The life cycle of HIV goes through various different steps that can happen over many years. Antiretroviral treatment works by interrupting the cycle and protecting the individual’s immune system. There are different drugs offered depending on the particular stage of the HIV life cycle.

Understanding the HIV life cycle helps scientists to know how to attack the virus when it is weak and reduce the risk of drugs no longer working (drug resistance). This happens when drugs fail to prevent the virus from multiplying.

There are various stages of the HIV life cycle and these include the following:

Binding and fusion
First, the HIV virus attaches itself to a T-helper cell. The spikes on the surface of the HIV particle stick to the cell and allow them to join together. The contents of the HIV particle are then released into the cell.
The type of drugs that can stop this part of the process are called Fusion or Entry Inhibitors.

Reverse transcription and integration
Once inside the cell, HIV changes its genetic material (called HIV RNA) into HIV DNA using an enzyme called transcriptase. HIV DNA can then enter the DNA in the nucleus of the T-helper cell and control it.
The type of drugs that can stop this part of the process are called NRTIs, NNRTIs and Integrase Inhibitors.

Transcription and translation
The HIV DNA then makes long strands of messenger RNA proteins, and transports them towards the edge of the cell. This is then used for producing more HIV.

Assembly, budding and maturation
Copies of HIV genetic material are contained among the strands of messenger RNA. These form new HIV particles, which are then released from the T-helper cell. These are then ready to infect other cells and begin the process all over again.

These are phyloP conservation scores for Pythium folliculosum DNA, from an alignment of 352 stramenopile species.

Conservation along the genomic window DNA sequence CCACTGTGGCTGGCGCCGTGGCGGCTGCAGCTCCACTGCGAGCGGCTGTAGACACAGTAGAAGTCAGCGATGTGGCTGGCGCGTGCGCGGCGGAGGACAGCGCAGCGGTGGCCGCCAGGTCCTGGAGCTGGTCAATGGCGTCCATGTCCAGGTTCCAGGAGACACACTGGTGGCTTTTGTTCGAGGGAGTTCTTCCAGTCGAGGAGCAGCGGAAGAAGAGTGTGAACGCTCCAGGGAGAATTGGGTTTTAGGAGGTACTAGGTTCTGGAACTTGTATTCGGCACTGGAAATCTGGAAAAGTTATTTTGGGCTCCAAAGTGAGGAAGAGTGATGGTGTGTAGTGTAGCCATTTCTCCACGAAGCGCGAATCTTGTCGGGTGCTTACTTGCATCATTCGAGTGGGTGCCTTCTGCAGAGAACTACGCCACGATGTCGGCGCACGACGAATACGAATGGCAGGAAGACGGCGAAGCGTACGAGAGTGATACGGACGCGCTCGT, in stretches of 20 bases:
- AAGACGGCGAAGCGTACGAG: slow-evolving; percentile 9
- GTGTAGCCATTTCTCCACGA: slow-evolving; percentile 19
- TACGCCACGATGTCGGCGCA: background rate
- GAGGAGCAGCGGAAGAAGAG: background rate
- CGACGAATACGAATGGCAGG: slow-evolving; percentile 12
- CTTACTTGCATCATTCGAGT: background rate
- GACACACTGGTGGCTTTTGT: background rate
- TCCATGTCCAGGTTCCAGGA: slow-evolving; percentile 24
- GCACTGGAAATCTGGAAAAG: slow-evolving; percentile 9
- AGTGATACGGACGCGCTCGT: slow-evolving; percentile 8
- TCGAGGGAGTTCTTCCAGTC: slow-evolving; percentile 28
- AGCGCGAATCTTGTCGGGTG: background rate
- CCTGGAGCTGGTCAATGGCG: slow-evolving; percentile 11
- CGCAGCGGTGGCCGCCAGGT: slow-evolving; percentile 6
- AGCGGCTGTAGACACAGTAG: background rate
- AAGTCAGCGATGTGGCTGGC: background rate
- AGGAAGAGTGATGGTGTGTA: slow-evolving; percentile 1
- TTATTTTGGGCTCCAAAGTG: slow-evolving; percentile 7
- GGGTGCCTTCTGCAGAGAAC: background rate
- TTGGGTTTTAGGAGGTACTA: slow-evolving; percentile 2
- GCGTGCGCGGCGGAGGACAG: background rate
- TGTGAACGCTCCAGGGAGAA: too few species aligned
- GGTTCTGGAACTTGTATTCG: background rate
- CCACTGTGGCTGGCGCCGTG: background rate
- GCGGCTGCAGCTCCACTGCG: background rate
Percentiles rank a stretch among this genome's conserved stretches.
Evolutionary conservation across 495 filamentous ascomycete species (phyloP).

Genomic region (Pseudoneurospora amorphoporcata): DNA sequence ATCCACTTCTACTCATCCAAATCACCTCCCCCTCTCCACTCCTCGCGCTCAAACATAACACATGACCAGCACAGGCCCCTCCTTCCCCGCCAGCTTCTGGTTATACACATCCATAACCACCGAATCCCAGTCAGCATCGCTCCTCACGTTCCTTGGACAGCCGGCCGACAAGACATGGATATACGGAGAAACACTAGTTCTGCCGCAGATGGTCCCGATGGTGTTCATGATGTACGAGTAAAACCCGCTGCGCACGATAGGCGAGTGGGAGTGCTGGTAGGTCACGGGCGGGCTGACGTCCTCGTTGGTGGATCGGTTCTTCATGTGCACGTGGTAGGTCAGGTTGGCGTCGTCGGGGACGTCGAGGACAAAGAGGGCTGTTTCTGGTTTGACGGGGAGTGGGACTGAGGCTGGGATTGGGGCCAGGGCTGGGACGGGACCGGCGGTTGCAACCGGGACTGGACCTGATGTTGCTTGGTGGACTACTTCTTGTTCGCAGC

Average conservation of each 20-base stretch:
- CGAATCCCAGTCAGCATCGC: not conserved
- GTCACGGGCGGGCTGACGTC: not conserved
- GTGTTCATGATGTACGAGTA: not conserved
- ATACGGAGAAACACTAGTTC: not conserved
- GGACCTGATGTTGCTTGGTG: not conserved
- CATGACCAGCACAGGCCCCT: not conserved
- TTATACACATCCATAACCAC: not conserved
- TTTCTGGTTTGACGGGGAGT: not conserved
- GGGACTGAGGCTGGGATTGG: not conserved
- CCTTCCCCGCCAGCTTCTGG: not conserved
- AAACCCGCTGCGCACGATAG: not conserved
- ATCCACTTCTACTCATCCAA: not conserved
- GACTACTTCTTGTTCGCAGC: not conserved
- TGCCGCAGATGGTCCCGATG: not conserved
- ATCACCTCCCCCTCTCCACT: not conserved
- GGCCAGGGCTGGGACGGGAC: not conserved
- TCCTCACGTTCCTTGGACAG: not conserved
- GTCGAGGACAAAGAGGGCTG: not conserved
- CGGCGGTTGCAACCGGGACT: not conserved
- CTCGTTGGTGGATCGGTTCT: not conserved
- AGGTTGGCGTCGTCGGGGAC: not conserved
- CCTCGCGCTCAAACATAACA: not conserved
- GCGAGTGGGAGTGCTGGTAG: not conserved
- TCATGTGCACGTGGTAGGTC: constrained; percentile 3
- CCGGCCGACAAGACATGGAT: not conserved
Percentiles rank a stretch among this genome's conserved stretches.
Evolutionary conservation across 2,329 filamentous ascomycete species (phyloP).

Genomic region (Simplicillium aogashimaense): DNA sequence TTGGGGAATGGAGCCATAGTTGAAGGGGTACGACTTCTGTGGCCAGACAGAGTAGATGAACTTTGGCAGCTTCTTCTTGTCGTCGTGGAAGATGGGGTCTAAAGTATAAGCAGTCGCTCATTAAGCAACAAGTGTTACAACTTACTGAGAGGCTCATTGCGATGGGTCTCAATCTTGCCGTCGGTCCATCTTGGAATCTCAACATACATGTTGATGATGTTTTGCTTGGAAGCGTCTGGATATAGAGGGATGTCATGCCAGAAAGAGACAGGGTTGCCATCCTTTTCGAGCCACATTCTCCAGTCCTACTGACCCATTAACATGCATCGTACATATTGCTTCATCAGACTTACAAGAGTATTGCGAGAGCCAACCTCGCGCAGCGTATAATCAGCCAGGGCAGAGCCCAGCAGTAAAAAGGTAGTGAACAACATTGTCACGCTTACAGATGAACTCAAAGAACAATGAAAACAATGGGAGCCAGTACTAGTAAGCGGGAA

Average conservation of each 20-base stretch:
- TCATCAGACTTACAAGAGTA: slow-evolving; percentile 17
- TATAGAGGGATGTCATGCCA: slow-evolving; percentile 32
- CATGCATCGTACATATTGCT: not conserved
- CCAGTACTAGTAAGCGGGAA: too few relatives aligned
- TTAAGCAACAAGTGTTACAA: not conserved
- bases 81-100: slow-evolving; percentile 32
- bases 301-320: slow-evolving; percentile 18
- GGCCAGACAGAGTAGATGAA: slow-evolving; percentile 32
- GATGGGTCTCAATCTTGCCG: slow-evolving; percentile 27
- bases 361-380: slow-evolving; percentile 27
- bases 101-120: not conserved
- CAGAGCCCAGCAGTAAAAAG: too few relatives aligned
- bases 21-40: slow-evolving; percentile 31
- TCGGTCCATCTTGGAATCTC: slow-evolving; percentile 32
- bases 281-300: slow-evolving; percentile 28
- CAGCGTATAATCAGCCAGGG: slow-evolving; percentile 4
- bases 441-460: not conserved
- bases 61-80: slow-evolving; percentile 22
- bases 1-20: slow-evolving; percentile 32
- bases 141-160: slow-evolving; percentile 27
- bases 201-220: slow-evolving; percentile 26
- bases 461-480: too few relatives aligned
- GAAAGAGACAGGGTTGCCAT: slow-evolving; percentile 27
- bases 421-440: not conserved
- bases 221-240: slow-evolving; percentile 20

It is pertinent to know that antiretroviral treatment will keep the immune system healthy if taken correctly and therefore prevent the virus from developing into full blown AIDS. The government of Nigeria in its efforts has provided heart to heart centers across the length and breathe of the entire country. The National Agency for the Control of Aids in collaboration with the State Agencies for the Control of Aids effectively manage these heart to heart centres and provide free drugs to PLWHA (People Living With HIV/AIDS). The Nigerian Government also established the Society for Family Health (SFH) to work with NACA and the various SACA to effectively manage PLWHA. 

Currently, all seems well. However, the government of Nigeria has to take proactive steps in the area of advocacy. Campaigns have to be reintroduced to effectively prevent the occurrence of new cases and in the long run, put an end to the prevalence of HIV/AIDS in the society.